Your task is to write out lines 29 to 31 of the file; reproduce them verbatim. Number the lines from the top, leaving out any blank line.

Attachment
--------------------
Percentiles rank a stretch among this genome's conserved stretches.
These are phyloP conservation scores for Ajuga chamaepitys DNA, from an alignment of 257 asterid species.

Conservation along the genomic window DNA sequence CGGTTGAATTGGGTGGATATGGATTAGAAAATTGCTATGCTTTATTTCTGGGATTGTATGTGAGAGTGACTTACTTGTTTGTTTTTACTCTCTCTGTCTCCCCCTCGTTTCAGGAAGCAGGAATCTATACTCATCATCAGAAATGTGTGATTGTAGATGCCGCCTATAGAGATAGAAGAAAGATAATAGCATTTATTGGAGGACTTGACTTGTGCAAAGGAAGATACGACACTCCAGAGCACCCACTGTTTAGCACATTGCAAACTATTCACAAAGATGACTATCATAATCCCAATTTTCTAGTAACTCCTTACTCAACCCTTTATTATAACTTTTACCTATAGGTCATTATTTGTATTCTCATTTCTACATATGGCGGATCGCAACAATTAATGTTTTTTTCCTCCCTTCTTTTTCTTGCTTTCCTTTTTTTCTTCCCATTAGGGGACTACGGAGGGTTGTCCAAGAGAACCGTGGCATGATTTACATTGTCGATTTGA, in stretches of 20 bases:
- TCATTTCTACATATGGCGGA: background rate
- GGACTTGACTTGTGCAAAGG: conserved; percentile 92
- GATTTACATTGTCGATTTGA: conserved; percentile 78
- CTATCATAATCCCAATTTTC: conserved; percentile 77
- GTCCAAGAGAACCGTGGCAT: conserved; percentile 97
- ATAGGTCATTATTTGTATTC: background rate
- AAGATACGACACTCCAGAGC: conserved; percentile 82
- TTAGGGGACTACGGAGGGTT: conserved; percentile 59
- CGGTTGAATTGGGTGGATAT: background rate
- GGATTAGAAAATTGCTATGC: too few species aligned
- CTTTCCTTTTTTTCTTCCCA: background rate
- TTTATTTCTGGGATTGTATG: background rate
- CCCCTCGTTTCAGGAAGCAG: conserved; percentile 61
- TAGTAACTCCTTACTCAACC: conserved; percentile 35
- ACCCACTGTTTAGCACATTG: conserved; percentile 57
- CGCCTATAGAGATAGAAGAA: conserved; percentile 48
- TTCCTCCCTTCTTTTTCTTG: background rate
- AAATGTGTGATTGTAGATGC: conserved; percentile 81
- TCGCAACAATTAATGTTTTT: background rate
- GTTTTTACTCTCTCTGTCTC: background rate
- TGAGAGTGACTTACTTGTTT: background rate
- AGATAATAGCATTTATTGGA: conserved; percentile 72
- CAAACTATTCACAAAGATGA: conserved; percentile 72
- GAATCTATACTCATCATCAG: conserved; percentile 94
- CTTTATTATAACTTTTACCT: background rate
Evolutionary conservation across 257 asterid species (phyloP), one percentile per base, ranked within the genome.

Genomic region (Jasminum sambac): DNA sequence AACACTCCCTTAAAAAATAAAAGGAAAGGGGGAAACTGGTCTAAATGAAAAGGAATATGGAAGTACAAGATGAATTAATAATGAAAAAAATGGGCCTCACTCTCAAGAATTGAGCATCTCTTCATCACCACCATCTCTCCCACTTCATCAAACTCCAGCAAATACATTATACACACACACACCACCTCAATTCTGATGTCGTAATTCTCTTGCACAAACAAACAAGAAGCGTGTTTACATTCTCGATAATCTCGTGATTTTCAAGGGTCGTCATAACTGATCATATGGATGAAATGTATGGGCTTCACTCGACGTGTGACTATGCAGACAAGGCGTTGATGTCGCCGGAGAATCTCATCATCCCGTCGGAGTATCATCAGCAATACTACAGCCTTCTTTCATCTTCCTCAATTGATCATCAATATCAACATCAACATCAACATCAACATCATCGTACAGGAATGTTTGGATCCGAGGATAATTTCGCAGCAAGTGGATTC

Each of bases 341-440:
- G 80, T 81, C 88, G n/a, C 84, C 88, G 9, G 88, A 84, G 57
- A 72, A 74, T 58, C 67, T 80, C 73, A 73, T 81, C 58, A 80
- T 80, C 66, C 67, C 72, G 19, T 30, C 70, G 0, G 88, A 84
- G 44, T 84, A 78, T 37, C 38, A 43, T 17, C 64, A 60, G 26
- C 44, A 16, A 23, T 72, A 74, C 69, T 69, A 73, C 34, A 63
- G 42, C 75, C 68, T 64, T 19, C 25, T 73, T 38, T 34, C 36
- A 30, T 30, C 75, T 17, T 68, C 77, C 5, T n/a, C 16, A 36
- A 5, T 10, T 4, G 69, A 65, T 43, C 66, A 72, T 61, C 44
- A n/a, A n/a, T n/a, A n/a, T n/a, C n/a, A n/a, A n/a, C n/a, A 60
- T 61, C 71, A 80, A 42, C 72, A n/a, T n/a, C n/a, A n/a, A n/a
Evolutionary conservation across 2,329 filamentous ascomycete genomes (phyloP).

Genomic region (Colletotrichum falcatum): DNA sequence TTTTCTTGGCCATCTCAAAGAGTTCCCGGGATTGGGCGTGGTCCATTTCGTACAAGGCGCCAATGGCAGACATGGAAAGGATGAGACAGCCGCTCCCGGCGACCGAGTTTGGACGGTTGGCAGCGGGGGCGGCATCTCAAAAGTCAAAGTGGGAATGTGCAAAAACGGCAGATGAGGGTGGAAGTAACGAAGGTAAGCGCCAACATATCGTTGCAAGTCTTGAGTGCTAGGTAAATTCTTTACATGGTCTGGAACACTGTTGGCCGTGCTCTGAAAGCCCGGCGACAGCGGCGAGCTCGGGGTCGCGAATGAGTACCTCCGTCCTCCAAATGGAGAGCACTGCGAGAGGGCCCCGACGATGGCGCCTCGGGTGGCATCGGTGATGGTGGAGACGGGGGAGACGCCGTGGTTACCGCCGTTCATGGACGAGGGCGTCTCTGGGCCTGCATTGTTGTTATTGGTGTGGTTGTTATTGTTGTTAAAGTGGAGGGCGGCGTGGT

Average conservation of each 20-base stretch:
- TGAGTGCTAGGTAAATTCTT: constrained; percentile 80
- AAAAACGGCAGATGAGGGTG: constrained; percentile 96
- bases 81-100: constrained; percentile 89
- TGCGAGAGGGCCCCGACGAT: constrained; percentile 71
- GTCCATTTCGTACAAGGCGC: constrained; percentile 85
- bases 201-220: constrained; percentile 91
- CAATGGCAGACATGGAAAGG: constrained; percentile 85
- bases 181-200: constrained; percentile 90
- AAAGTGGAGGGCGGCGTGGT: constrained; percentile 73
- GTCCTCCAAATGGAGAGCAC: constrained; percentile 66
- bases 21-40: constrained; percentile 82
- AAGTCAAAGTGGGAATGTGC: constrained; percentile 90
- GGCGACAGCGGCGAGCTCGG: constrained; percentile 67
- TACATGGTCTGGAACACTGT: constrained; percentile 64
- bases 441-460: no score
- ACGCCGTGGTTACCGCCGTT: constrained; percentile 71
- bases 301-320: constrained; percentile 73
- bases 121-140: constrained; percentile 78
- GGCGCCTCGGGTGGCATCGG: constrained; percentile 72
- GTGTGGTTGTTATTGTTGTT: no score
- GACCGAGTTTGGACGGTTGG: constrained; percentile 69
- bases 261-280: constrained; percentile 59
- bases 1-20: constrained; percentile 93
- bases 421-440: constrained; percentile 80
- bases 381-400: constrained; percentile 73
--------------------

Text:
Evolutionary conservation across 257 asterid species (phyloP), one percentile per base, ranked within the genome.

Genomic region (Jasminum sambac): DNA sequence AACACTCCCTTAAAAAATAAAAGGAAAGGGGGAAACTGGTCTAAATGAAAAGGAATATGGAAGTACAAGATGAATTAATAATGAAAAAAATGGGCCTCACTCTCAAGAATTGAGCATCTCTTCATCACCACCATCTCTCCCACTTCATCAAACTCCAGCAAATACATTATACACACACACACCACCTCAATTCTGATGTCGTAATTCTCTTGCACAAACAAACAAGAAGCGTGTTTACATTCTCGATAATCTCGTGATTTTCAAGGGTCGTCATAACTGATCATATGGATGAAATGTATGGGCTTCACTCGACGTGTGACTATGCAGACAAGGCGTTGATGTCGCCGGAGAATCTCATCATCCCGTCGGAGTATCATCAGCAATACTACAGCCTTCTTTCATCTTCCTCAATTGATCATCAATATCAACATCAACATCAACATCAACATCATCGTACAGGAATGTTTGGATCCGAGGATAATTTCGCAGCAAGTGGATTC

Each of bases 341-440: